Simm J, Klambauer G, Arany A, Steijaert M, Wegner JK, Gustin E, Chupakhin V, Chong YT, Vialard J, Buijnsters P, Velter I, Vapirev A, Singh S, Carpenter AE, Wuyts R, Hochreiter S, Moreau Y, Ceulemans H
Cell Chem Biol 25 (5) 611-618.e3 [2018-05-17; online 2018-03-01]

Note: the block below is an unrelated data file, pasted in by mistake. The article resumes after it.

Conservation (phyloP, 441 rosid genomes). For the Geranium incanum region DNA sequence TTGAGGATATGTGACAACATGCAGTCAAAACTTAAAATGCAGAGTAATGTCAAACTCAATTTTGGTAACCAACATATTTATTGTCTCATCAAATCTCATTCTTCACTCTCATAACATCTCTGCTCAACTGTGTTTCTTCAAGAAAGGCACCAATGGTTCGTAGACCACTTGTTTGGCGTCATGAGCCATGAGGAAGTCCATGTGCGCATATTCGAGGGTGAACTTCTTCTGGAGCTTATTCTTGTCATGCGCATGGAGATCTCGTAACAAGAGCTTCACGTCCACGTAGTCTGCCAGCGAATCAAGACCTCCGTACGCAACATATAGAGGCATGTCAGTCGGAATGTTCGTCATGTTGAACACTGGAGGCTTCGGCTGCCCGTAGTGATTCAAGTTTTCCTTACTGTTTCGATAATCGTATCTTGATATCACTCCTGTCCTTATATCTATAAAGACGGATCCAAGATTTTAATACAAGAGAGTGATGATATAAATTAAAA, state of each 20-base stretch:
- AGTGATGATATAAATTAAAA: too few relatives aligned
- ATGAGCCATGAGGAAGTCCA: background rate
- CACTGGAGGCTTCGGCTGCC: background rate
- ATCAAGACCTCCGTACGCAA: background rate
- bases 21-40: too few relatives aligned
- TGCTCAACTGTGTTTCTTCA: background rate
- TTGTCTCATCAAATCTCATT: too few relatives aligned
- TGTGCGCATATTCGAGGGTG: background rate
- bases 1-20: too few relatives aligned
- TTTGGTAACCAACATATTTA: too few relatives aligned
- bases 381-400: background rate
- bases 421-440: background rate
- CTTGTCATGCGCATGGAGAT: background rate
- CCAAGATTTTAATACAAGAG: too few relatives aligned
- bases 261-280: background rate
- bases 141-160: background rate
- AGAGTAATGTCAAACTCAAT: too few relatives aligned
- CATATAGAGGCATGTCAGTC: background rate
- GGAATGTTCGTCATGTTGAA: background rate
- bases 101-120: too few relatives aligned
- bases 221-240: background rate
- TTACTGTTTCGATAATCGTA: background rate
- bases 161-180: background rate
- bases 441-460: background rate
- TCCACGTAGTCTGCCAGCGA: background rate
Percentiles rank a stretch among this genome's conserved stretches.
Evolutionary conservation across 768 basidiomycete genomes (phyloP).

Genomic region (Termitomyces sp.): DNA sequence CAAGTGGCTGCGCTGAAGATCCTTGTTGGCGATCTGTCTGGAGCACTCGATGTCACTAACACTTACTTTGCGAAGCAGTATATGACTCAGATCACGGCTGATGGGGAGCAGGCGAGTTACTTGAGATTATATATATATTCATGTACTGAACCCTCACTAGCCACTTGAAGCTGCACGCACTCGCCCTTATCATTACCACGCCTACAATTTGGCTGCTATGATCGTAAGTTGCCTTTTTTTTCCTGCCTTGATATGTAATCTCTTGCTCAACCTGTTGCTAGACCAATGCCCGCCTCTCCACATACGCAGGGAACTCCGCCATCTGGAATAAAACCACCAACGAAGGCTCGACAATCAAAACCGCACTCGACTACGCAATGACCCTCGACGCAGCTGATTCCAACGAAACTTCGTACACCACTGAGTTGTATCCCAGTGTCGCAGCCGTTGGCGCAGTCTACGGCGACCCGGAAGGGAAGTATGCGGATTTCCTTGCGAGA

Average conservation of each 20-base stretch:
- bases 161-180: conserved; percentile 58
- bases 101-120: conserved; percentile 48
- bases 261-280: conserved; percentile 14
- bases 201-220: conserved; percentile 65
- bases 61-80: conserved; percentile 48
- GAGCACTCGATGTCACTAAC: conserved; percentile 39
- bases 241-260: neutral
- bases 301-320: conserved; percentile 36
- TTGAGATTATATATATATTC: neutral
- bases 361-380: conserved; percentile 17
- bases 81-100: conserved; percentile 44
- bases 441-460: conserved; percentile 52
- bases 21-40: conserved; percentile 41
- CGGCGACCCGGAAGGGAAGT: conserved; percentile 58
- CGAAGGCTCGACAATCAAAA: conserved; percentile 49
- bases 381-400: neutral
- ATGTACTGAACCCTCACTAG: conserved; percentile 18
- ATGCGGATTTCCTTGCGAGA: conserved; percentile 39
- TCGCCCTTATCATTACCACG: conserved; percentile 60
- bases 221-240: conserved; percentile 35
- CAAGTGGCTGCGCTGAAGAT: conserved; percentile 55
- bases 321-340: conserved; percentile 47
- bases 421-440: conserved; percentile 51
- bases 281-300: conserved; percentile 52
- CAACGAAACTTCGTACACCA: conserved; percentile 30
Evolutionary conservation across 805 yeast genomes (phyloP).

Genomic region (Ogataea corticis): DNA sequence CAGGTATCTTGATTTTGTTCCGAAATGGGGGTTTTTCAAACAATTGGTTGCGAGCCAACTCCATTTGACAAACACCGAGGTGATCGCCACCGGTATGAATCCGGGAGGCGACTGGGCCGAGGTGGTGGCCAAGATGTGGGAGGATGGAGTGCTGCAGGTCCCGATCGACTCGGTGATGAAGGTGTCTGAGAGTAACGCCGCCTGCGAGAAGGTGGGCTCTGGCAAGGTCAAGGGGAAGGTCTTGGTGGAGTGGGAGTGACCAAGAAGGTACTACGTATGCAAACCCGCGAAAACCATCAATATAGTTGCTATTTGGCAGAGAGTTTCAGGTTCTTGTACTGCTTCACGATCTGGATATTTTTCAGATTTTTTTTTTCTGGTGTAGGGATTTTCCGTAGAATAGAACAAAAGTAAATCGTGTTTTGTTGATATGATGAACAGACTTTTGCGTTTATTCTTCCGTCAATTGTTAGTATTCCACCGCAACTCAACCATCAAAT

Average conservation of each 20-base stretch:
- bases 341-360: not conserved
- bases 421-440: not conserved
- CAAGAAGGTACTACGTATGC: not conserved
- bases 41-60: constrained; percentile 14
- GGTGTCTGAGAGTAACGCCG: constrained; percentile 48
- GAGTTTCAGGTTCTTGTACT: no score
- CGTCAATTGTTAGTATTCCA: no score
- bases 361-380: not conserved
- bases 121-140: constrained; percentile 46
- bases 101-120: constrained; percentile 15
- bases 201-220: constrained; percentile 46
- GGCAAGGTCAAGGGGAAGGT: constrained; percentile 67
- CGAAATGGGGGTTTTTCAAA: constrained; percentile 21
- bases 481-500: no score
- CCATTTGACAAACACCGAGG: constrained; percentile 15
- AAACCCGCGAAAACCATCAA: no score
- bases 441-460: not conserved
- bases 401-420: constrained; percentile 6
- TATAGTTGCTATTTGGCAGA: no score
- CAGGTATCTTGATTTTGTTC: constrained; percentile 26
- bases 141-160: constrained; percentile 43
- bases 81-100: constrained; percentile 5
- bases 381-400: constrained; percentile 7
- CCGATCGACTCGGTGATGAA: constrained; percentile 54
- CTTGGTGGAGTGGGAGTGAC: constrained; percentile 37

In both academia and the pharmaceutical industry, large-scale assays for drug discovery are expensive and often impractical, particularly for the increasingly important physiologically relevant model systems that require primary cells, organoids, whole organisms, or expensive or rare reagents. We hypothesized that data from a single high-throughput imaging assay can be repurposed to predict the biological activity of compounds in other assays, even those targeting alternate pathways or biological processes. Indeed, quantitative information extracted from a three-channel microscopy-based screen for glucocorticoid receptor translocation was able to predict assay-specific biological activity in two ongoing drug discovery projects. In these projects, repurposing increased hit rates by 50- to 250-fold over that of the initial project assays while increasing the chemical structure diversity of the hits. Our results suggest that data from high-content screens are a rich source of information that can be used to predict and replace customized biological assays.
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